Posted By Norman Gasbarro on August 14, 2015
In going through some obituaries that appeared in the Harrisburg Evening News in 1923, two centenarians were discovered. One was an African American woman, supposedly born in slavery who escaped via the Underground Railroad, who has to be considered as one of the longest living persons ever; the other was said to be at the time of his death, the oldest Civil War veteran in the United States.
From the Harrisburg Evening News of 12 February 1923:
FORMER LANCASTER COUNTY NEGRESS, 117, DIES
Richmond, Vermont, 12 February 1923 — Mrs. Augusta Maxwell, formerly of Lancaster County [Pennsylvania}, and a slave in the South before the Civil War, died here at the age of 117.
She was one of the few survivors of Negroes who made their way to Canada by the “Underground Railroad,” escaping slavery before emancipation.
For more information on Susanna Augusta [Stokes] Maxwell, see the Dictionary of Canadian Biography which deals with some of the conflicting information about her; see also The Underground Railroad – An Encyclopedia of People, Places and Operations, by Mary Ellen Snodgrass.
The path of escape that she made in 1851 from Lancaster County to New York State and eventually to Toronto, may have taken her through part of the Lykens Valley, as that was a known route on the Underground Railroad in the middle part of Pennsylvania. See also prior posts on this blog: Underground Railroad.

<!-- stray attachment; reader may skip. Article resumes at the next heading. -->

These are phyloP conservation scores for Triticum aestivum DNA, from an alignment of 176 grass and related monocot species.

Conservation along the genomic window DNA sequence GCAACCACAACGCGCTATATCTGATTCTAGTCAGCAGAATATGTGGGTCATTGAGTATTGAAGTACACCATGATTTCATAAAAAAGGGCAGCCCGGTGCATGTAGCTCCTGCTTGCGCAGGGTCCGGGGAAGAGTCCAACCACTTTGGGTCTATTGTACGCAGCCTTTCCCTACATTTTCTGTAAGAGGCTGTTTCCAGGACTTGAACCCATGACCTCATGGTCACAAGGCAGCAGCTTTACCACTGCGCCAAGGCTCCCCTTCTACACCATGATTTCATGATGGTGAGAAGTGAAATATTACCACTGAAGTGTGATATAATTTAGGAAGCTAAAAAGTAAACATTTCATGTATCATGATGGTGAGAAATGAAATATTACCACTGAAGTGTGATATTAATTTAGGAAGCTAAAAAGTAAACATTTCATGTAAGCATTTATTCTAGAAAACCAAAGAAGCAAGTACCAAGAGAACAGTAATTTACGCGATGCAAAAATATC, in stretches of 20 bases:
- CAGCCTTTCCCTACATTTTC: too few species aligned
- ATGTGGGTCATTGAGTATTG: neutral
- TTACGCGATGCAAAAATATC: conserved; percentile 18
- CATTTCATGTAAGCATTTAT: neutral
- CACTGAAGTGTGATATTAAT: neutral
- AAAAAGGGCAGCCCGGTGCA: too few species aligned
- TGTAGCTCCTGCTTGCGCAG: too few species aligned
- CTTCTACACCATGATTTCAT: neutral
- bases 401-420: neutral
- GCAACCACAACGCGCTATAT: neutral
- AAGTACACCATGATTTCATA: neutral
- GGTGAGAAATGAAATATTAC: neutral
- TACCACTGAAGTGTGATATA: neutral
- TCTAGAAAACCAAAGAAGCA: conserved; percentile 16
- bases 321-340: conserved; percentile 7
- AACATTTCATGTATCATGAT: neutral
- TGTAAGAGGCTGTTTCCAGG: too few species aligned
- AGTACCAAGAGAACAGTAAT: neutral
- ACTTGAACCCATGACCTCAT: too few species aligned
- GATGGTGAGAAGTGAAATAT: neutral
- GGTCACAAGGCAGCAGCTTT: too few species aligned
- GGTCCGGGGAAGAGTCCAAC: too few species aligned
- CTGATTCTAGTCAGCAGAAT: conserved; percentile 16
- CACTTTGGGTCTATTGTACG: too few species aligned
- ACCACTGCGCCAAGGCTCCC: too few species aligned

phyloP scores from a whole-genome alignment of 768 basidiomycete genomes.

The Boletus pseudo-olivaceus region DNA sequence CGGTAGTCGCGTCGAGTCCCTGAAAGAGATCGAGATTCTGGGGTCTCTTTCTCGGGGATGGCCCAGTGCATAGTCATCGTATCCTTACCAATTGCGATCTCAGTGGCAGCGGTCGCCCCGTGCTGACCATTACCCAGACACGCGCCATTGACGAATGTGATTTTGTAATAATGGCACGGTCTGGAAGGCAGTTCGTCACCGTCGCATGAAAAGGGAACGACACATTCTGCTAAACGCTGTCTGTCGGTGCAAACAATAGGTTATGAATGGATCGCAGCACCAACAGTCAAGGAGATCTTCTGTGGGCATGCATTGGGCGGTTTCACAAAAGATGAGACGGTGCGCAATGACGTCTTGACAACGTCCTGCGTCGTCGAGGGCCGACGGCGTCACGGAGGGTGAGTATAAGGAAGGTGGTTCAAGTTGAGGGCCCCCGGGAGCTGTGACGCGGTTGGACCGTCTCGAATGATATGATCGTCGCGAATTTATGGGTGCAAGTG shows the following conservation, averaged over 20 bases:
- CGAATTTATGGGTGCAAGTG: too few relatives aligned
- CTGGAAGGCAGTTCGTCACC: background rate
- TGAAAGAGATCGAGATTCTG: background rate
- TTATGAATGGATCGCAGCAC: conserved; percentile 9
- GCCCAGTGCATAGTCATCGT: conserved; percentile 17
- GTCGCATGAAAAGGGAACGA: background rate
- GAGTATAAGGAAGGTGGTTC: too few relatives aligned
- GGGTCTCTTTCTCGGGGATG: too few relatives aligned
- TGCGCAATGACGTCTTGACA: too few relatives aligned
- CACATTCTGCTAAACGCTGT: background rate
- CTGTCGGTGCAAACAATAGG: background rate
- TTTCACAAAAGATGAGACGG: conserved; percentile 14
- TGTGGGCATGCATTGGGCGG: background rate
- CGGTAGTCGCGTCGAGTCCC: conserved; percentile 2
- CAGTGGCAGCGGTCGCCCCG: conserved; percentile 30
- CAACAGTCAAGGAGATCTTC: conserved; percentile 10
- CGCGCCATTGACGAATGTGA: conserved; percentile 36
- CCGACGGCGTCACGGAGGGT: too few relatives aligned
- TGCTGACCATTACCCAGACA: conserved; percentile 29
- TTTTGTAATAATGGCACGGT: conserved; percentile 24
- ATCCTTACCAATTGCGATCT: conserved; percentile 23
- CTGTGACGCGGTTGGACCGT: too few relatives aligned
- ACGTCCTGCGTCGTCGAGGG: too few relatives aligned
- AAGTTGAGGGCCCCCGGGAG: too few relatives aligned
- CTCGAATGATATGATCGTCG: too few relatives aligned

From the Harrisburg Evening News, 13 April 1923:
OLDEST CIVIL WAR VETERAN, 101, DIES
Corry, 13 April 1923– John Colter, 101 years old, the oldest Civil War veteran in the land, died at the home of his grandson, Elbert Alford. He was born 10 January 1822 in Woodstock Township, Crawford County [Pennsylvania], and except for war service, lived there all his life.
Mr. Colter lived under twenty-one presidential administration, beginning with James Monroe.
He recalled as a lad of 6 years when John Quincy Adams broke ground for the building of the first steam railroad in the United States. He was 22 when Professor Morse sent his memorable message from Baltimore to Washington. When 39 years old he enlisted with the 169th Pennsylvania Volunteers [169th Pennsylvania Infantry] and served throughout the Civil War with honor. He loved to recall boyhood incidents, when wild game was no unusual sight in Crawford County. He was greatly beloved by his numerous friends, who almost without exception called him Uncle John. He is survived by one daughter, Mrs. Wilcox of Miller Station; two grandsons; eight great-grandchildren; and one great-great-grandchild. He was a lifelong member of the Methodist Episcopal Church.
According to information found in Bates, John C. Coulter, was mustered into service on 16 October 1862 at Harrisburg as a Private. However, Bates notes that at the muster-out of Company K, he was “absent sick.” However, the full dates of his service are noted on his Pension Index Card from Fold3, shown below:
His discharge date is given as 26 July 1863, which meant that he served a full nine month term. No other service is stated on the card – indicating that he did not serve “throughout the war” as mentioned in his obituary, but only for a nine month term as a draftee.
An incomplete Findagrave Memorial for John Coulter exists – buried at Gravel Run Cemetery, Woodcock, Crawford County.
News stories are from Newspapers.com.